Pipe cookies the size of a quarter/half dollar onto your Silpat mats. One thing I will recommend - doubling your baking sheets. I've read this in numerous macaron-making articles. It keeps the bottoms from burning. Repeat piping the batter until you run out of batter - or room.
When you're done piping, smack the cookie sheets on the counter a few times. You want to get the macarons to smooth out and release any air bubbles inside. Whack them - don't be afraid to hurt them. My macarons started with small peaks but once I smacked them a few times, the tops became smoother. That's how you know the batter is good.
Allow the macarons to dry on the counter for 45 minutes to 1 hour. They should be dry to the lightest touch - don't poke them, haha.
As the drying time winds down, preheat the oven to 205° F.
Bake the macarons for 30 minutes. When the 30 minutes have elapsed, turn the oven off and let the cookies sit in the closed oven for 15 minutes. After those 15 minutes have elapsed, open the oven door and let them cool for another 15 minutes before removing them from the oven.
Voila! Now you have beautiful macarons.
As a side note, not all of my macarons turned out picture perfect. Some oozed out in a weird way. Hey, traditional macarons don't all turn out well either, so I guess it's just part of the process. They were still tasty!
For the icing:
2 T. organic non-hydrogenated shortening, like Spectrum
1 tsp. vanilla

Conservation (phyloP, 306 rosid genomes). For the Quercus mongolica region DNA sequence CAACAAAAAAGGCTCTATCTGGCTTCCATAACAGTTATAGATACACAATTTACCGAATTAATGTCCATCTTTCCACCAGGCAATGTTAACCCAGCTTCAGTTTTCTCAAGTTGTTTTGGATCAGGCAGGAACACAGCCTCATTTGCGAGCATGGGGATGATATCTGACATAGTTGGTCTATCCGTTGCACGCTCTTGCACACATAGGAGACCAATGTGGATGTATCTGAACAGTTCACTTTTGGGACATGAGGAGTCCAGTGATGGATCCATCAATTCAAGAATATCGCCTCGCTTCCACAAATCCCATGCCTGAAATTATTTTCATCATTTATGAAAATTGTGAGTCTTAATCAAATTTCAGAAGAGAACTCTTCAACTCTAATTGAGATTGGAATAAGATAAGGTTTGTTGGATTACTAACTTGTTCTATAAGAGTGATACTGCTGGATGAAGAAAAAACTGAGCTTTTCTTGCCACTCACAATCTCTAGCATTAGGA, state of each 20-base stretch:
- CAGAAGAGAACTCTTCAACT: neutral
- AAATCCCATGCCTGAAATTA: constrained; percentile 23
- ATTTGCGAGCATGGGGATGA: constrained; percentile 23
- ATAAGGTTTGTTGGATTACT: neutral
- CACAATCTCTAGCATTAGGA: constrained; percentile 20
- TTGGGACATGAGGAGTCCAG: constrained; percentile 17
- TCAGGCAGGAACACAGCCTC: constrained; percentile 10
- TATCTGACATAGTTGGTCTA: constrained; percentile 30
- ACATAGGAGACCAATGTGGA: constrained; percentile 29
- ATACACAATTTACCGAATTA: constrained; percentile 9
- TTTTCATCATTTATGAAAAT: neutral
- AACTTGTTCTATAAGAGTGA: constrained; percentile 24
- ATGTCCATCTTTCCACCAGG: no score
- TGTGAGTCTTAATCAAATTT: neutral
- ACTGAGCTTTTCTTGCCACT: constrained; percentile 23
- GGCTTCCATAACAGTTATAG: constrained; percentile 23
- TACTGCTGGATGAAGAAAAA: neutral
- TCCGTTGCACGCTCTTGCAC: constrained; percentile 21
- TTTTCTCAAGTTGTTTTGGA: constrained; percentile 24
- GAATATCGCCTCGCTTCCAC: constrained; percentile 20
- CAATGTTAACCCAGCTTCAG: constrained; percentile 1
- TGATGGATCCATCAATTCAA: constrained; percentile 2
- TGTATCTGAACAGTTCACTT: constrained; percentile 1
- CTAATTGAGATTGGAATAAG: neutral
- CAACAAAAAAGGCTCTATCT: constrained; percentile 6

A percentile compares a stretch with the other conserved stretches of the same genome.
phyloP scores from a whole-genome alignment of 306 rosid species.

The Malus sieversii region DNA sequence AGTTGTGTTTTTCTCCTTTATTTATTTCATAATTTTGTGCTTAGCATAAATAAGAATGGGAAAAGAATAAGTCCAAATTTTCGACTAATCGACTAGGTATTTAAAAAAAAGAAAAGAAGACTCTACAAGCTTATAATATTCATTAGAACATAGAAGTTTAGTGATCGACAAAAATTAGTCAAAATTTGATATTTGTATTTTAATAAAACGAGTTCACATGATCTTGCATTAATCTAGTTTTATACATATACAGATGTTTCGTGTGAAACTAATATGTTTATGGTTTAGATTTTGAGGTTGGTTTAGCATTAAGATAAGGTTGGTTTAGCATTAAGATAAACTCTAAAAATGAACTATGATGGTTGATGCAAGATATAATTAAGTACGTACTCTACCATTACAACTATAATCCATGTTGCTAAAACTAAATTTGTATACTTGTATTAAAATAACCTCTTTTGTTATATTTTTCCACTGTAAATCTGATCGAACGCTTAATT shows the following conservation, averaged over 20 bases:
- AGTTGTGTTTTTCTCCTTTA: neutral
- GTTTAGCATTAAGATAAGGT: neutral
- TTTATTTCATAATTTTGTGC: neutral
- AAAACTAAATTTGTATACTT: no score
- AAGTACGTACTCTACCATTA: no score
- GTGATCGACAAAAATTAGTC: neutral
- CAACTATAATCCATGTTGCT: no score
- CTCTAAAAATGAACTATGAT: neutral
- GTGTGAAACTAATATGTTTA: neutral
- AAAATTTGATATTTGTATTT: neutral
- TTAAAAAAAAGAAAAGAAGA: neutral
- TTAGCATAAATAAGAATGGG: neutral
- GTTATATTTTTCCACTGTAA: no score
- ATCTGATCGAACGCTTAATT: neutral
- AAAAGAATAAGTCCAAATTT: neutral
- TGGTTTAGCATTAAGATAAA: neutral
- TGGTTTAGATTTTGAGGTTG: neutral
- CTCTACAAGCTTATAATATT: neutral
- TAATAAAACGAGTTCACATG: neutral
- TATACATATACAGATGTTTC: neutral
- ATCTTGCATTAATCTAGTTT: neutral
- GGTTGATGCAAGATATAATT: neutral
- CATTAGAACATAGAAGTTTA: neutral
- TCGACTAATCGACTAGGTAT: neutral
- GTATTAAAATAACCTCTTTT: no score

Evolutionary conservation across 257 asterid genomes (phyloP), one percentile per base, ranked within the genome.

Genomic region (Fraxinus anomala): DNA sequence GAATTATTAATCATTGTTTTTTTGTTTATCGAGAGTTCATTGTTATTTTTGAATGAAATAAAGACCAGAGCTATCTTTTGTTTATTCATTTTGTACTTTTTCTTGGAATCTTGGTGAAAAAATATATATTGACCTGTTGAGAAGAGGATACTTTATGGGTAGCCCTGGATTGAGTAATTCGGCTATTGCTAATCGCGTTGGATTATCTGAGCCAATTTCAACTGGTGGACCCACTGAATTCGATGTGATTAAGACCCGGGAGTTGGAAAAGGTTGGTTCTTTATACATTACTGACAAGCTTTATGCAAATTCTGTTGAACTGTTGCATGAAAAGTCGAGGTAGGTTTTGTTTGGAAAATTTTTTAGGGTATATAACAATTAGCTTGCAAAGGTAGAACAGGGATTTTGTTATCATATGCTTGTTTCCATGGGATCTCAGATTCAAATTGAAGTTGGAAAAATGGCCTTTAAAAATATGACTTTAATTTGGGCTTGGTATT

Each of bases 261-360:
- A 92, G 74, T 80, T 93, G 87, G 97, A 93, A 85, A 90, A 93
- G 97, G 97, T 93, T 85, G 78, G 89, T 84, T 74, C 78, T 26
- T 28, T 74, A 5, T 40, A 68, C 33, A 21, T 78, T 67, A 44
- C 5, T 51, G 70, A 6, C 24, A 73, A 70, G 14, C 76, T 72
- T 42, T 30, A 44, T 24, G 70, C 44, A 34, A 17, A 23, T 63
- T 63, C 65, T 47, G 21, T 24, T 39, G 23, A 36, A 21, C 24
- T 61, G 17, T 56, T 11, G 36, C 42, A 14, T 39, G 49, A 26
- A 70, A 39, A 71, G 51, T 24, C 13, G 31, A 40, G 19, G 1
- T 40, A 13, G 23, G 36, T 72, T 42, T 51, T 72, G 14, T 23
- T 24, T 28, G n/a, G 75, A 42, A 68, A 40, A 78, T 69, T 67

1/3 c. unsweetened cocoa powder, like Guittard
2 c. vegan powdered sugar
2 T. amaretto (learn how to make your own!)
a few T. almond milk, as needed
Combine the first five ingredients in a medium-sized bowl and use a spatula to combine. If you need a little more liquid to get the icing together, add a little almond milk to the mix, about a tablespoon at a time. It will look (and taste) like fudgy, chocolaty goodness.
Using another piping bag, gently pipe the icing onto one side of a macaron. Grab another macaron and sandwich them together. (I like to call it the reverse Oreo method. You know, when you were a kid and you "unscrewed" the Oreo cookies? Well, twist the macarons to make them go together!) If you have some leftover, save it in the freezer for another use!
Enjoy these fudgy pieces of heaven. The amaretto adds a lovely, subtle flavor and compliments the cocoa. You should store them in the fridge, but allow them to sit out and get to room temperature before eating. I think that they taste the best during the first day or two, but they're so good - they won't last long.
Send me pictures! I want to see how they turn out :-)